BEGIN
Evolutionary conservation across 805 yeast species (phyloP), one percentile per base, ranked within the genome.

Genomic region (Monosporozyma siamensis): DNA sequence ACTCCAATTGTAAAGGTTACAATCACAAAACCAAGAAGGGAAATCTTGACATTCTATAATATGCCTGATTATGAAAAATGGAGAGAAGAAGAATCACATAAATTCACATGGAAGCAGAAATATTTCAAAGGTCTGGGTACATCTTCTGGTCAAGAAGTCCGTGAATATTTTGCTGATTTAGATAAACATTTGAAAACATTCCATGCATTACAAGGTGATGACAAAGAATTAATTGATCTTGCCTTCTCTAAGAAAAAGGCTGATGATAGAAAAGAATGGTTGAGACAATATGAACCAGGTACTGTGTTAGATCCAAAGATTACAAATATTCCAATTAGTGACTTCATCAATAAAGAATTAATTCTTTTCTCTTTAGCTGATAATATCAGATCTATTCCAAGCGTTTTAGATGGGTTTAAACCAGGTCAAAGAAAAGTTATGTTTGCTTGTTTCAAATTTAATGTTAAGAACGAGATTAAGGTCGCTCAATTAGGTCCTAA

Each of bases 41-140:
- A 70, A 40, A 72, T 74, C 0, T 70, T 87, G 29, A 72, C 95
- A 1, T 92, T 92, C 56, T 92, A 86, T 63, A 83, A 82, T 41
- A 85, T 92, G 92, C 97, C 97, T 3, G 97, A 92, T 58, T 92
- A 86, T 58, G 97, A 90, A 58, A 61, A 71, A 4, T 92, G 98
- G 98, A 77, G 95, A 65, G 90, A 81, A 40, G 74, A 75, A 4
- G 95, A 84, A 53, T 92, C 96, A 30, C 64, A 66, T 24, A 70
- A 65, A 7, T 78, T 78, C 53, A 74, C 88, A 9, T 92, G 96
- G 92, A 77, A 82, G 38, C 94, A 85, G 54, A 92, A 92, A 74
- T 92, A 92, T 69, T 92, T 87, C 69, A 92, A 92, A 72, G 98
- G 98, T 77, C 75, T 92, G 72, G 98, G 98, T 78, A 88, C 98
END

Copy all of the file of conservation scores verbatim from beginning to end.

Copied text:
Evolutionary conservation across 805 yeast species (phyloP), one percentile per base, ranked within the genome.

Genomic region (Monosporozyma siamensis): DNA sequence ACTCCAATTGTAAAGGTTACAATCACAAAACCAAGAAGGGAAATCTTGACATTCTATAATATGCCTGATTATGAAAAATGGAGAGAAGAAGAATCACATAAATTCACATGGAAGCAGAAATATTTCAAAGGTCTGGGTACATCTTCTGGTCAAGAAGTCCGTGAATATTTTGCTGATTTAGATAAACATTTGAAAACATTCCATGCATTACAAGGTGATGACAAAGAATTAATTGATCTTGCCTTCTCTAAGAAAAAGGCTGATGATAGAAAAGAATGGTTGAGACAATATGAACCAGGTACTGTGTTAGATCCAAAGATTACAAATATTCCAATTAGTGACTTCATCAATAAAGAATTAATTCTTTTCTCTTTAGCTGATAATATCAGATCTATTCCAAGCGTTTTAGATGGGTTTAAACCAGGTCAAAGAAAAGTTATGTTTGCTTGTTTCAAATTTAATGTTAAGAACGAGATTAAGGTCGCTCAATTAGGTCCTAA

Each of bases 41-140:
- A 70, A 40, A 72, T 74, C 0, T 70, T 87, G 29, A 72, C 95
- A 1, T 92, T 92, C 56, T 92, A 86, T 63, A 83, A 82, T 41
- A 85, T 92, G 92, C 97, C 97, T 3, G 97, A 92, T 58, T 92
- A 86, T 58, G 97, A 90, A 58, A 61, A 71, A 4, T 92, G 98
- G 98, A 77, G 95, A 65, G 90, A 81, A 40, G 74, A 75, A 4
- G 95, A 84, A 53, T 92, C 96, A 30, C 64, A 66, T 24, A 70
- A 65, A 7, T 78, T 78, C 53, A 74, C 88, A 9, T 92, G 96
- G 92, A 77, A 82, G 38, C 94, A 85, G 54, A 92, A 92, A 74
- T 92, A 92, T 69, T 92, T 87, C 69, A 92, A 92, A 72, G 98
- G 98, T 77, C 75, T 92, G 72, G 98, G 98, T 78, A 88, C 98